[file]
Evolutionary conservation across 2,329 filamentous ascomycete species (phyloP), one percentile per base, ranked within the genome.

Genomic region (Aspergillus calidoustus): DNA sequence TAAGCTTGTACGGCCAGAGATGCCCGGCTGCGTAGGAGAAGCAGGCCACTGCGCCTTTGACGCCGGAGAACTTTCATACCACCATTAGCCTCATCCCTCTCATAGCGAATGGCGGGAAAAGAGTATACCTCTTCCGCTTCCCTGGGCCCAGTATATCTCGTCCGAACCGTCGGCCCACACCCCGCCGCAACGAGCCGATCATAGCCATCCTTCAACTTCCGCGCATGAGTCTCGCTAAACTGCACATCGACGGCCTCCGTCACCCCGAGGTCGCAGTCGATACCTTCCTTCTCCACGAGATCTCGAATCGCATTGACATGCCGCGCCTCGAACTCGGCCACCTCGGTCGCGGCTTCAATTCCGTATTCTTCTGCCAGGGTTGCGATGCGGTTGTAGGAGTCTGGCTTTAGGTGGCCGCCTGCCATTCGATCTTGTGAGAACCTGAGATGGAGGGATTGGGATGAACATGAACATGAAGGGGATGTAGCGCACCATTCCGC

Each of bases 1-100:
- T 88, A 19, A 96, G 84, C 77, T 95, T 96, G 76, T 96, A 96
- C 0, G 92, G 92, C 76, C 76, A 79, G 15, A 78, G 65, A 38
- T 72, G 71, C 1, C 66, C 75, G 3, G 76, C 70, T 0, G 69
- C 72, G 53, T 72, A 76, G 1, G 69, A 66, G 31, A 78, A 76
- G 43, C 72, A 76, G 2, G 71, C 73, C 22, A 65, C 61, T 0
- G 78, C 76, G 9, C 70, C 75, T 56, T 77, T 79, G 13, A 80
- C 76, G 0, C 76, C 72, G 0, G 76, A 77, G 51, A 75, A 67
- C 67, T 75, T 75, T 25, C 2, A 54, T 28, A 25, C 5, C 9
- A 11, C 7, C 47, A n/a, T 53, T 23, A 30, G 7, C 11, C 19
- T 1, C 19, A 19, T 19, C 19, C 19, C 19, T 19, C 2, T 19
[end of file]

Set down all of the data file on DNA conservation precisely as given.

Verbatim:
Evolutionary conservation across 2,329 filamentous ascomycete species (phyloP), one percentile per base, ranked within the genome.

Genomic region (Aspergillus calidoustus): DNA sequence TAAGCTTGTACGGCCAGAGATGCCCGGCTGCGTAGGAGAAGCAGGCCACTGCGCCTTTGACGCCGGAGAACTTTCATACCACCATTAGCCTCATCCCTCTCATAGCGAATGGCGGGAAAAGAGTATACCTCTTCCGCTTCCCTGGGCCCAGTATATCTCGTCCGAACCGTCGGCCCACACCCCGCCGCAACGAGCCGATCATAGCCATCCTTCAACTTCCGCGCATGAGTCTCGCTAAACTGCACATCGACGGCCTCCGTCACCCCGAGGTCGCAGTCGATACCTTCCTTCTCCACGAGATCTCGAATCGCATTGACATGCCGCGCCTCGAACTCGGCCACCTCGGTCGCGGCTTCAATTCCGTATTCTTCTGCCAGGGTTGCGATGCGGTTGTAGGAGTCTGGCTTTAGGTGGCCGCCTGCCATTCGATCTTGTGAGAACCTGAGATGGAGGGATTGGGATGAACATGAACATGAAGGGGATGTAGCGCACCATTCCGC

Each of bases 1-100:
- T 88, A 19, A 96, G 84, C 77, T 95, T 96, G 76, T 96, A 96
- C 0, G 92, G 92, C 76, C 76, A 79, G 15, A 78, G 65, A 38
- T 72, G 71, C 1, C 66, C 75, G 3, G 76, C 70, T 0, G 69
- C 72, G 53, T 72, A 76, G 1, G 69, A 66, G 31, A 78, A 76
- G 43, C 72, A 76, G 2, G 71, C 73, C 22, A 65, C 61, T 0
- G 78, C 76, G 9, C 70, C 75, T 56, T 77, T 79, G 13, A 80
- C 76, G 0, C 76, C 72, G 0, G 76, A 77, G 51, A 75, A 67
- C 67, T 75, T 75, T 25, C 2, A 54, T 28, A 25, C 5, C 9
- A 11, C 7, C 47, A n/a, T 53, T 23, A 30, G 7, C 11, C 19
- T 1, C 19, A 19, T 19, C 19, C 19, C 19, T 19, C 2, T 19